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CBS said it was nearing completion of its sales for the “upfront” marketplace, which media buyers estimate will be down in terms of overall ad dollars committed in advance.

CBS secured between $2.5 billion and $2.75 billion in 2013’s upfront market, when the U.S. TV networks try to sell the bulk of their ad inventory for the coming season.

“As we near the finish line, we are very confident that CBS has once again achieved the highest pricing and most total dollars in the Upfront marketplace,” the network said in a rare, on-the-record statement concerning its activity. In most years, CBS has offered no public comment about its sales process.

“Agencies and clients continue to value the strength, stability and delivery that we provide as a pure-play broadcaster, and we are very pleased that in addition to C3, C7 is now playing a meaningful part in our negotiations,” the company said, referring to recent deals with advertisers that would have them pay for viewership of commercials up to a week after they air in traditional fashion on TV.

A network spokesman declined to offer specific figures, but media buying executives and Wall Street analysts widely expect CBS to secure less volume than it did in 2013, when it notched between $2.5 billion and $2.75 billion for its primetime schedule, according to Variety estimates. CBS may well have secured a greater amount of advance ad commitments for its entire primetime slate, which this fall will include eight Thursday-night NFL broadcasts.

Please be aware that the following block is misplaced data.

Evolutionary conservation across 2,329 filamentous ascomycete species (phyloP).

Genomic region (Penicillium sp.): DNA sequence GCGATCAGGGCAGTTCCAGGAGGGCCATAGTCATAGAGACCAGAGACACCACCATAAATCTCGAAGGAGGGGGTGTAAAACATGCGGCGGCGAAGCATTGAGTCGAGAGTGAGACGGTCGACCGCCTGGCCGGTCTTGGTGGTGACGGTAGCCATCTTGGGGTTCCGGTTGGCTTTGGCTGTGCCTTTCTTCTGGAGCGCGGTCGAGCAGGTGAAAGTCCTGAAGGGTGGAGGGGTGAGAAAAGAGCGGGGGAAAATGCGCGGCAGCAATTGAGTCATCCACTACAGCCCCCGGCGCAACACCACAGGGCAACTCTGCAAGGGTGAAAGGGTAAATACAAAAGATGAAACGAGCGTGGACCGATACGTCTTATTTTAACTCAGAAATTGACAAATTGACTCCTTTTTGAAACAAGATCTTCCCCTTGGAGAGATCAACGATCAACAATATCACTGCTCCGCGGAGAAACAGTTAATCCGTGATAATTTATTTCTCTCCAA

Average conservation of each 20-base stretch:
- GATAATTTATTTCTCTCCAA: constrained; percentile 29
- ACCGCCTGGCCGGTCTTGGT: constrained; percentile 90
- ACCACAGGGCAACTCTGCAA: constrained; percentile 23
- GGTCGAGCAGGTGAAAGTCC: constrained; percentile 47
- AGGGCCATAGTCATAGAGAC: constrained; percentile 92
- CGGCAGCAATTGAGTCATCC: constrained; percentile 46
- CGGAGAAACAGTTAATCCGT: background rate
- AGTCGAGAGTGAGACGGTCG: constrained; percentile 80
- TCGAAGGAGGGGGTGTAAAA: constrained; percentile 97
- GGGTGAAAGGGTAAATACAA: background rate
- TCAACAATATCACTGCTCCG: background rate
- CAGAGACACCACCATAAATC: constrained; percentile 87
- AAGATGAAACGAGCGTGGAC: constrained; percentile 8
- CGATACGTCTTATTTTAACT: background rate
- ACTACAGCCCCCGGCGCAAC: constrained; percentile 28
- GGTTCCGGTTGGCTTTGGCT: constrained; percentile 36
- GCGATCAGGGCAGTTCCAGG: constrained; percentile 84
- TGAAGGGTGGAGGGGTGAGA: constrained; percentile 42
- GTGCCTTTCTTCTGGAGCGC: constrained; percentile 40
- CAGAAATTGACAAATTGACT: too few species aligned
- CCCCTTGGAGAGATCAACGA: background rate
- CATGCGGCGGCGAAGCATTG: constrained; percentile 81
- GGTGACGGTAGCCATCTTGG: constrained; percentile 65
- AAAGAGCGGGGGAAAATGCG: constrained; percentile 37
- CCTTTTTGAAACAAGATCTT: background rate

Like several other networks, CBS has been seeking a narrower rate of increase in the cost of reaching 1,000 viewers, a measure known as a CPM that is central to these annual discussions between TV networks and advertisers. According to media buyers, CBS has sought CPM increases largely around 6%, compared with an average of 7.5% in last year’s haggle.

TV networks rarely offer on-the-record comments about their upfront performance, but interviews with various executives on both sides of the bargaining process often provide guidance. The last time in recent memory guidance was tamped down for most broadcast-network performance came in 2009, when a recession-plagued economy strangled the sales process and most networks were estimated to have seen volume of advance ad commitments fall as much as 10% to 15%.

Given the reduced demand evident in the current market, CBS may have held back a greater amount of inventory for sale as “scatter,” or ad time sold closer to air date, in hopes of securing a premium at a future date. In 2013, CBS sold a little less than 80% of its inventory in the upfront.

Fox, NBC, ABC and CW are all believed to still  be in the midst of talks.